This post is part of the GLBT Saints series by Kittredge Cherry at the Jesus in Love Blog. Saints, martyrs, mystics, heroes, holy people, deities and religious figures of special interest to gay, lesbian, bisexual and transgender (GLBT) and queer people and our allies are covered on appropriate dates throughout the year.


Turtle Woman said...

This is the time to lobby for Mr. Rustin to be included in one of those "niches" within the Martin Luthter King memorial in Washington, D.C. A genius of the civil rights movement, he is a true hero to us all!!

And also, I'd like to add the black women of Montgomery, Alabama who organized the bus boycotte. No men don't organize car pooling for hundreds, women do this!!! MLK gets the credit but black women and gay black men need to be honored as the backbone and the originators.

Kittredge Cherry said...

You’re right that there are other unsung heroes behind MLK, Turtle Woman. So far I only know that niches will be devoted to Medgar Evers and the four girls murdered in the 16th Street Baptist Church bombing in Birmingham. I imagine Rosa Parks may have a place there. I **hope** that Bayard is already included, but we shall see… and we shall overcome.

CJ Barker said...

Rustin has been a personal hero of mine for many years (check out the "People Who Inspire You" section on my fb page) so I'm especially glad that you're remembering him today and this weekend. It takes people behind the scenes, doing the long slow drudge that lays the ground work for change, to make it possible for the stars of any movement to shine. MLK inspired millions, and that's no small thing, of course, but living openly in a way that would raise the ire of millions if they knew, while simultaneously producing the strategies that eventually win out isn't exactly chopped liver either. Rustin certainly deserves to be much better known and more widely honored and than he is- especially by the lgbt community. Thanks for doing it here.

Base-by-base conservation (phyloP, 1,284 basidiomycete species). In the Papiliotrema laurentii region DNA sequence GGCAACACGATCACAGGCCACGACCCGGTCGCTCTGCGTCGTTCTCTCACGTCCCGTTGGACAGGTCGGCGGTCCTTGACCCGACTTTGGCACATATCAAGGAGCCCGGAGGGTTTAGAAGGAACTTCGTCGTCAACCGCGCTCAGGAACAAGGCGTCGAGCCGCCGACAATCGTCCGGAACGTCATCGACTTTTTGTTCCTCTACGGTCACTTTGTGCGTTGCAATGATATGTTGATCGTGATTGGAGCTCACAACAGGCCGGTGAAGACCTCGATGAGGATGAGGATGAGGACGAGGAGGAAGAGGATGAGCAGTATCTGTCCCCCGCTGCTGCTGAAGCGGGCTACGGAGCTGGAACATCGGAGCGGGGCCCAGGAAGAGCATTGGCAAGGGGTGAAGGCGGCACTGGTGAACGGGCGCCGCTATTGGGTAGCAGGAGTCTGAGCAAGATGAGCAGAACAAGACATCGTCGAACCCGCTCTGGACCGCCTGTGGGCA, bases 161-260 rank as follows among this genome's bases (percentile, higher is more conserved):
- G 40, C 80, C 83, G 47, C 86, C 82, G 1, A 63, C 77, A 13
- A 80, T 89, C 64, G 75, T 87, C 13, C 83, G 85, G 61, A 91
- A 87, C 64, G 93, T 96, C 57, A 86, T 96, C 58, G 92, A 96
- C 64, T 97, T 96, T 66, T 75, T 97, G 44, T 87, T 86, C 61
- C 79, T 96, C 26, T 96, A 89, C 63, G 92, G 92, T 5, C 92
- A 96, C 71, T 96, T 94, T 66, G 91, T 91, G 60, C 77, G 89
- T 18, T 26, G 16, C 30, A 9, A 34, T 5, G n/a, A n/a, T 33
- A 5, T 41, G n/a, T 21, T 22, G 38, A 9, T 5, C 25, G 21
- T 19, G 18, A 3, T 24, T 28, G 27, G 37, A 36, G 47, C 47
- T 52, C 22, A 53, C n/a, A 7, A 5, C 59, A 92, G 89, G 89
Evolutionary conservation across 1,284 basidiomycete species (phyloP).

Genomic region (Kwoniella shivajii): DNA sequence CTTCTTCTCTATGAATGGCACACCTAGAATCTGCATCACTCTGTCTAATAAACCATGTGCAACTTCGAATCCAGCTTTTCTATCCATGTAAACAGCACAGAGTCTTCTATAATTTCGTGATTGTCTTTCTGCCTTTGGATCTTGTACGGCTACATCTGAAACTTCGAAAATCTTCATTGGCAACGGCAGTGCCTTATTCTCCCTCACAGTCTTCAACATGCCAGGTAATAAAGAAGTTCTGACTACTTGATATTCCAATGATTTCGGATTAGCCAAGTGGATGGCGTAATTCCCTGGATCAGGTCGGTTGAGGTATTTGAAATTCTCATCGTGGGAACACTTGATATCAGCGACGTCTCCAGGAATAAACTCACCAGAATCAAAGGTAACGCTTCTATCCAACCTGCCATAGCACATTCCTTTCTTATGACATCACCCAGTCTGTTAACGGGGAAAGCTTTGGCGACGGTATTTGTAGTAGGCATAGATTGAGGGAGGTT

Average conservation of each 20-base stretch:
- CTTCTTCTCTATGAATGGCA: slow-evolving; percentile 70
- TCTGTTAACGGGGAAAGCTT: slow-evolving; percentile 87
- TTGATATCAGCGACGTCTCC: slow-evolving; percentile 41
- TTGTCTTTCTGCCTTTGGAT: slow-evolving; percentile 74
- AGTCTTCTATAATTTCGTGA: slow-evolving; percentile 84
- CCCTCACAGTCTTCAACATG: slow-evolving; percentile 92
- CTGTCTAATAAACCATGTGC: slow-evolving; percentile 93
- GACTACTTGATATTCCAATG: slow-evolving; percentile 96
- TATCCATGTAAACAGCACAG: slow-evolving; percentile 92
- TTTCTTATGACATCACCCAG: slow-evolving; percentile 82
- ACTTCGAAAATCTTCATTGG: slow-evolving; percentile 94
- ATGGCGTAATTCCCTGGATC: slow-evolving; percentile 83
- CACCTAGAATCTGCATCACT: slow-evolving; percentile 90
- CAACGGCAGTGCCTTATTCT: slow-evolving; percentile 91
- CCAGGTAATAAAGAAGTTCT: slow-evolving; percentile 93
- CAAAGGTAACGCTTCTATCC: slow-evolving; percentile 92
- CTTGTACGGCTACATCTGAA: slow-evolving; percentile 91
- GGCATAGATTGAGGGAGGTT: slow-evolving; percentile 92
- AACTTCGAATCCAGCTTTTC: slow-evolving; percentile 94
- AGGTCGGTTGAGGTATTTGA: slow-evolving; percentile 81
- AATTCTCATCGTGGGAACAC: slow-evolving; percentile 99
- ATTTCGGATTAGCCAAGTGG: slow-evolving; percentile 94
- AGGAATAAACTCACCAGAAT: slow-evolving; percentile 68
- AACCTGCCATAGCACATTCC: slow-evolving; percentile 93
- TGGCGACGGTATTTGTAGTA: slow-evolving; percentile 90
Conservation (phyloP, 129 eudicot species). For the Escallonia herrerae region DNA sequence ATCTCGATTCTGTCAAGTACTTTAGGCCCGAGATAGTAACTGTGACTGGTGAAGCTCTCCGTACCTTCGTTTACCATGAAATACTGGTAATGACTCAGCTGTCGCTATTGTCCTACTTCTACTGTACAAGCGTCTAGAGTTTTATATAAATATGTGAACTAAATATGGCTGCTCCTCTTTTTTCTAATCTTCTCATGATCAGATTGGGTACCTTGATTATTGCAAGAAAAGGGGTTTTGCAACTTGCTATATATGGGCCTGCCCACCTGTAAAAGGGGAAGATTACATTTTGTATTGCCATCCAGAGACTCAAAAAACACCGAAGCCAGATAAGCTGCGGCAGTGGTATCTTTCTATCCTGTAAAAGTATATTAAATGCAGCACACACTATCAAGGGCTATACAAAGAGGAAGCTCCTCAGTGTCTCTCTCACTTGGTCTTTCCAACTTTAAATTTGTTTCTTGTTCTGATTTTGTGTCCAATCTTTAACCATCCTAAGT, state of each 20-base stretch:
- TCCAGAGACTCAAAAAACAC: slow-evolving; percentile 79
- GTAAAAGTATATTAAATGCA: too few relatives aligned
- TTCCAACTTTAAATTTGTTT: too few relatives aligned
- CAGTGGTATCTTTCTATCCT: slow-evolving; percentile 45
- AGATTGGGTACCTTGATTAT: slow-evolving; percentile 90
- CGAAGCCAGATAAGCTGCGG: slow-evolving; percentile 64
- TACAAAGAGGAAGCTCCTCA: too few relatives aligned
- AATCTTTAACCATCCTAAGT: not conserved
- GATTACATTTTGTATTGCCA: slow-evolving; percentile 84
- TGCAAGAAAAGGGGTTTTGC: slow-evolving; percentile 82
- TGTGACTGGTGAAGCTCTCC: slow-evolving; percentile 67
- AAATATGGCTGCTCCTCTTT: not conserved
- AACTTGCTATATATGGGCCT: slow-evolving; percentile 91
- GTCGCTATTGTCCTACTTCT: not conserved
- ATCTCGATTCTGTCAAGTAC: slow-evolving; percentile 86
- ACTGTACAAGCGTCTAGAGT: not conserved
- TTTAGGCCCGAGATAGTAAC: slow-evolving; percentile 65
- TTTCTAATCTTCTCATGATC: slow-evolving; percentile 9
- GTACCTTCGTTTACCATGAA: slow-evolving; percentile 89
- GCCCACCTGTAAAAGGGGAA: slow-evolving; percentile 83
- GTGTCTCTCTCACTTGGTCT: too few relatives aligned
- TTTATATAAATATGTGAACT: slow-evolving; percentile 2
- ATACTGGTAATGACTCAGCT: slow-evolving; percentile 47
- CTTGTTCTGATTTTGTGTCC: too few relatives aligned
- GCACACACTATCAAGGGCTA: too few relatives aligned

Trudie said...

I certainly add my enthusiastic "Amen" to the comments of Turtle Woman and CJ. Somewhere in the back of my recollection, I believe I heard my dad Ted, who died in 1990, talking about Bayard Rustin in a very positive and admiring tone. After reading this excellent memorial, I understand why!

Sandi said...

Kitt, Thank you for this wonderful piece! A while back I saw a PBS documentary about Mr. Rustin, and I thought it was very well done. I had thought before that I knew something about him, but after watching this film, I realized I had known almost nothing! He is also a great inspiration to me, and I hope he will get the much wider recognition that he deserves.

Kittredge Cherry said...

Dedication of the King memorial was postponed due to Hurricane Irene. It won’t happen until September or October. So we will have another occasion to reflect on the contributions of the great civil rights leaders and those who worked behind the scenes to make it all possible.

I’ve enjoyed hearing from some of the many people who admire Bayard Rusin, including the latest comments from CJ, Trudie and Sandi.

Trudie, I’m glad to know that your father was so insightful and tuned in to the civil rights movement, in addition to being a wonderful artist. Sandi, I’d love to see that documentary on Rustin. I looked it up and it’s called “Brother Outsider.”

CJ, that’s cool that Rustin is on your FB page. Rustin did even more than “the long slow drudge that lays the ground work for change.” He had the ideas that laid the groundwork too. I’m adding a new link to the main post to his website, There Walter Naegle, Rustin’s lover until his death, writes about Rustin’s contributions, including this:

“In February 1956, when Bayard Rustin arrived in Montgomery to assist with the nascent bus boycott, Martin Luther King, Jr. had not personally embraced nonviolence. In fact, there were guns inside King’s house, and armed guards posted at his doors. Rustin persuaded boycott leaders to adopt complete nonviolence, teaching them Gandhian nonviolent direct protest.”

Anonymous said...

I am so pleased to read that Bayard Rustin is at last getting some well deserved recognition.